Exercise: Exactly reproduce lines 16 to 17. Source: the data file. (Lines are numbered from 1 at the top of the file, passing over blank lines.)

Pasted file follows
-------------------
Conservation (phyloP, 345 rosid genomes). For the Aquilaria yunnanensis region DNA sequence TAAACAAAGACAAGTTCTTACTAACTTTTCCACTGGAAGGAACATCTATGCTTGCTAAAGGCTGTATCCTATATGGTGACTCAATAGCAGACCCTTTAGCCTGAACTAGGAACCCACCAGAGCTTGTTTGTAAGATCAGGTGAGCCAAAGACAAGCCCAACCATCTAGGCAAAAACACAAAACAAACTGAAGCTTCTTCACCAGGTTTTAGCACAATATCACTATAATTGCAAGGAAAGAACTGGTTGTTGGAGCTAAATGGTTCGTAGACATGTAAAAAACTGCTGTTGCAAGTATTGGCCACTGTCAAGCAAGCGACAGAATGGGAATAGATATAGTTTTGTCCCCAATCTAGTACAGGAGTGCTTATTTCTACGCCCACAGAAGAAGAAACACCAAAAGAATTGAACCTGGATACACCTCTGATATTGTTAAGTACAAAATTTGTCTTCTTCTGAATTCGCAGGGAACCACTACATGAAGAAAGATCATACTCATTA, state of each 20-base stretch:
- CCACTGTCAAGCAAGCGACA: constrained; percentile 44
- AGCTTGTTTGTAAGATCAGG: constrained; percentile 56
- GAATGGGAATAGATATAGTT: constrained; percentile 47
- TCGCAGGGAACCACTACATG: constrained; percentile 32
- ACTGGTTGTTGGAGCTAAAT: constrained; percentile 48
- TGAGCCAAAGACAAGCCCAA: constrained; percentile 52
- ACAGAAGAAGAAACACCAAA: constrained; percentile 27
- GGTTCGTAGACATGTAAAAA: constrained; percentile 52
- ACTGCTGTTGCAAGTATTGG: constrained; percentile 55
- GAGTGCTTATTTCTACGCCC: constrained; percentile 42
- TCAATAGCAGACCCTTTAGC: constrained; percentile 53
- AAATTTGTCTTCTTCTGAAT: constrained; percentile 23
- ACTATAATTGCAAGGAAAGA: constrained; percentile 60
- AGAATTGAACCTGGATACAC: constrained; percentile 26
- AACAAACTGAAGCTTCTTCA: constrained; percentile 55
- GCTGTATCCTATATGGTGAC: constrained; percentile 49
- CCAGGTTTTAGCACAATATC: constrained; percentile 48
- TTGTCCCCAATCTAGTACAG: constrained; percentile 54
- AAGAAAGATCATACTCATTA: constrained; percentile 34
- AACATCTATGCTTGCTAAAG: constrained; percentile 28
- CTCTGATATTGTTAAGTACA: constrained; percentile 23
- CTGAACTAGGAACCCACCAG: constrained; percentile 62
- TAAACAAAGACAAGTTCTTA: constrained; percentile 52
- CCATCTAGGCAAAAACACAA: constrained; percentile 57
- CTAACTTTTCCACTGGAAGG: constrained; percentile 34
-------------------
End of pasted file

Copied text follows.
- AACAAACTGAAGCTTCTTCA: constrained; percentile 55
- GCTGTATCCTATATGGTGAC: constrained; percentile 49